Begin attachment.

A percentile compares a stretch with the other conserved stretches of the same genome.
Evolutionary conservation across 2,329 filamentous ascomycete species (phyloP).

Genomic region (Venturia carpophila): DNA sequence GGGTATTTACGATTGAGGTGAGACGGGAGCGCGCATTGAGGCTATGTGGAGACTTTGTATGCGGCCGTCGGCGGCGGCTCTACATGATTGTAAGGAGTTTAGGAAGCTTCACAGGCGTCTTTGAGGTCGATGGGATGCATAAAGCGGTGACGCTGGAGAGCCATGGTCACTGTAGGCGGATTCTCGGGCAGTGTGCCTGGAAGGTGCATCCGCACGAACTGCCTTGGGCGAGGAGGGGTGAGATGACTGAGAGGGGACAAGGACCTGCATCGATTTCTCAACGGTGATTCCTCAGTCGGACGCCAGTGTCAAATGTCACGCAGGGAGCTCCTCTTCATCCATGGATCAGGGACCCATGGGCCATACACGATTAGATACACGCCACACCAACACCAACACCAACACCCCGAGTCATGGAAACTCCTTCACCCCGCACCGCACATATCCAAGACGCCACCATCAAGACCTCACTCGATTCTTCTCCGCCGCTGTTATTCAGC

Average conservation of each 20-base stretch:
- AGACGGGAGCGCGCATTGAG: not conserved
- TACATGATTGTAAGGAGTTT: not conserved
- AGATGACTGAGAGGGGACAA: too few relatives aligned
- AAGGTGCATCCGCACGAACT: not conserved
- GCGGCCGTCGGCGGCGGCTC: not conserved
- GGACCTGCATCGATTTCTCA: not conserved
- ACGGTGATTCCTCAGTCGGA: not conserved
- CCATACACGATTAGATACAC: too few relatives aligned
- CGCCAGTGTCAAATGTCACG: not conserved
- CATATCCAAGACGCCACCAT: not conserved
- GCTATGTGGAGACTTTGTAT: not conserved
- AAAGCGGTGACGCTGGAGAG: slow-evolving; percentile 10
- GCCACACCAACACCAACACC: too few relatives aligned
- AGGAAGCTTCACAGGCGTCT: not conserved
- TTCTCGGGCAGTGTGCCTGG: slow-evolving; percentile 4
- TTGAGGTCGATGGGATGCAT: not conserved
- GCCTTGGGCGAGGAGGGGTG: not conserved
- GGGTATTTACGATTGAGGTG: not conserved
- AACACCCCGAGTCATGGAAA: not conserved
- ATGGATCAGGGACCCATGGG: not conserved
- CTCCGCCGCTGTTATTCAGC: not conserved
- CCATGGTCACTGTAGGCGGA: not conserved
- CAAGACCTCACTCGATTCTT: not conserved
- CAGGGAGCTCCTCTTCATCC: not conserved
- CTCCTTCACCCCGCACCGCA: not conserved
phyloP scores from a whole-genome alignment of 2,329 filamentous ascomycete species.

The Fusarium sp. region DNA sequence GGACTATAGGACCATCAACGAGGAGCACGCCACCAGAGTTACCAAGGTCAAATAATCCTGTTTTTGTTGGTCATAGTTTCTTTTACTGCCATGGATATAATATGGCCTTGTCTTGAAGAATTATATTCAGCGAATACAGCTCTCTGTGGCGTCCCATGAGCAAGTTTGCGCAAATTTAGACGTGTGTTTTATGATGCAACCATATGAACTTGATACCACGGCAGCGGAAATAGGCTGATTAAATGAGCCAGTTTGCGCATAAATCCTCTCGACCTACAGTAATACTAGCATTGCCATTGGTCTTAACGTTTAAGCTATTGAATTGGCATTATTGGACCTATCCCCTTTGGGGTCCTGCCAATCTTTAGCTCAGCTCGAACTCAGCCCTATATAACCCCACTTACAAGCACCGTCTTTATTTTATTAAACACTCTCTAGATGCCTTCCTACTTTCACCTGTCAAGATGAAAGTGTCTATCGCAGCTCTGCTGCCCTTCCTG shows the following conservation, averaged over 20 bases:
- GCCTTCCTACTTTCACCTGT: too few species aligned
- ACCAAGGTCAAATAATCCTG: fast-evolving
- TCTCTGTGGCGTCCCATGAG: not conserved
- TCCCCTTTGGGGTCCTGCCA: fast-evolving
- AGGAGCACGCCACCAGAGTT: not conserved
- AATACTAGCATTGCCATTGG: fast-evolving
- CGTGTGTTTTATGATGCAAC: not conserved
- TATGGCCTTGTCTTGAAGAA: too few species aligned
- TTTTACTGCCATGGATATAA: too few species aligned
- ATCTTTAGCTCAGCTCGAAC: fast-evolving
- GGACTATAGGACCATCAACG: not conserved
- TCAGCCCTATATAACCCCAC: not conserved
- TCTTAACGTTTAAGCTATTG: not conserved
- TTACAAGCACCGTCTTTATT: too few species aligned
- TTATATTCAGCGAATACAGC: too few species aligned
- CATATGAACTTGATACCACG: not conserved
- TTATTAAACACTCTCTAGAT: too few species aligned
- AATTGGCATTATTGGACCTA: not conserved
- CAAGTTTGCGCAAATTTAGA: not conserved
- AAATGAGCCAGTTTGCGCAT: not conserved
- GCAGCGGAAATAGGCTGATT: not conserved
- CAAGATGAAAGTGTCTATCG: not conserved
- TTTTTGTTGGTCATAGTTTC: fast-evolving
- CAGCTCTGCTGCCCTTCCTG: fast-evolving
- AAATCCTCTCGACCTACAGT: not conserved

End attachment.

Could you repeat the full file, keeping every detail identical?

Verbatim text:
A percentile compares a stretch with the other conserved stretches of the same genome.
Evolutionary conservation across 2,329 filamentous ascomycete species (phyloP).

Genomic region (Venturia carpophila): DNA sequence GGGTATTTACGATTGAGGTGAGACGGGAGCGCGCATTGAGGCTATGTGGAGACTTTGTATGCGGCCGTCGGCGGCGGCTCTACATGATTGTAAGGAGTTTAGGAAGCTTCACAGGCGTCTTTGAGGTCGATGGGATGCATAAAGCGGTGACGCTGGAGAGCCATGGTCACTGTAGGCGGATTCTCGGGCAGTGTGCCTGGAAGGTGCATCCGCACGAACTGCCTTGGGCGAGGAGGGGTGAGATGACTGAGAGGGGACAAGGACCTGCATCGATTTCTCAACGGTGATTCCTCAGTCGGACGCCAGTGTCAAATGTCACGCAGGGAGCTCCTCTTCATCCATGGATCAGGGACCCATGGGCCATACACGATTAGATACACGCCACACCAACACCAACACCAACACCCCGAGTCATGGAAACTCCTTCACCCCGCACCGCACATATCCAAGACGCCACCATCAAGACCTCACTCGATTCTTCTCCGCCGCTGTTATTCAGC

Average conservation of each 20-base stretch:
- AGACGGGAGCGCGCATTGAG: not conserved
- TACATGATTGTAAGGAGTTT: not conserved
- AGATGACTGAGAGGGGACAA: too few relatives aligned
- AAGGTGCATCCGCACGAACT: not conserved
- GCGGCCGTCGGCGGCGGCTC: not conserved
- GGACCTGCATCGATTTCTCA: not conserved
- ACGGTGATTCCTCAGTCGGA: not conserved
- CCATACACGATTAGATACAC: too few relatives aligned
- CGCCAGTGTCAAATGTCACG: not conserved
- CATATCCAAGACGCCACCAT: not conserved
- GCTATGTGGAGACTTTGTAT: not conserved
- AAAGCGGTGACGCTGGAGAG: slow-evolving; percentile 10
- GCCACACCAACACCAACACC: too few relatives aligned
- AGGAAGCTTCACAGGCGTCT: not conserved
- TTCTCGGGCAGTGTGCCTGG: slow-evolving; percentile 4
- TTGAGGTCGATGGGATGCAT: not conserved
- GCCTTGGGCGAGGAGGGGTG: not conserved
- GGGTATTTACGATTGAGGTG: not conserved
- AACACCCCGAGTCATGGAAA: not conserved
- ATGGATCAGGGACCCATGGG: not conserved
- CTCCGCCGCTGTTATTCAGC: not conserved
- CCATGGTCACTGTAGGCGGA: not conserved
- CAAGACCTCACTCGATTCTT: not conserved
- CAGGGAGCTCCTCTTCATCC: not conserved
- CTCCTTCACCCCGCACCGCA: not conserved
phyloP scores from a whole-genome alignment of 2,329 filamentous ascomycete species.

The Fusarium sp. region DNA sequence GGACTATAGGACCATCAACGAGGAGCACGCCACCAGAGTTACCAAGGTCAAATAATCCTGTTTTTGTTGGTCATAGTTTCTTTTACTGCCATGGATATAATATGGCCTTGTCTTGAAGAATTATATTCAGCGAATACAGCTCTCTGTGGCGTCCCATGAGCAAGTTTGCGCAAATTTAGACGTGTGTTTTATGATGCAACCATATGAACTTGATACCACGGCAGCGGAAATAGGCTGATTAAATGAGCCAGTTTGCGCATAAATCCTCTCGACCTACAGTAATACTAGCATTGCCATTGGTCTTAACGTTTAAGCTATTGAATTGGCATTATTGGACCTATCCCCTTTGGGGTCCTGCCAATCTTTAGCTCAGCTCGAACTCAGCCCTATATAACCCCACTTACAAGCACCGTCTTTATTTTATTAAACACTCTCTAGATGCCTTCCTACTTTCACCTGTCAAGATGAAAGTGTCTATCGCAGCTCTGCTGCCCTTCCTG shows the following conservation, averaged over 20 bases:
- GCCTTCCTACTTTCACCTGT: too few species aligned
- ACCAAGGTCAAATAATCCTG: fast-evolving
- TCTCTGTGGCGTCCCATGAG: not conserved
- TCCCCTTTGGGGTCCTGCCA: fast-evolving
- AGGAGCACGCCACCAGAGTT: not conserved
- AATACTAGCATTGCCATTGG: fast-evolving
- CGTGTGTTTTATGATGCAAC: not conserved
- TATGGCCTTGTCTTGAAGAA: too few species aligned
- TTTTACTGCCATGGATATAA: too few species aligned
- ATCTTTAGCTCAGCTCGAAC: fast-evolving
- GGACTATAGGACCATCAACG: not conserved
- TCAGCCCTATATAACCCCAC: not conserved
- TCTTAACGTTTAAGCTATTG: not conserved
- TTACAAGCACCGTCTTTATT: too few species aligned
- TTATATTCAGCGAATACAGC: too few species aligned
- CATATGAACTTGATACCACG: not conserved
- TTATTAAACACTCTCTAGAT: too few species aligned
- AATTGGCATTATTGGACCTA: not conserved
- CAAGTTTGCGCAAATTTAGA: not conserved
- AAATGAGCCAGTTTGCGCAT: not conserved
- GCAGCGGAAATAGGCTGATT: not conserved
- CAAGATGAAAGTGTCTATCG: not conserved
- TTTTTGTTGGTCATAGTTTC: fast-evolving
- CAGCTCTGCTGCCCTTCCTG: fast-evolving
- AAATCCTCTCGACCTACAGT: not conserved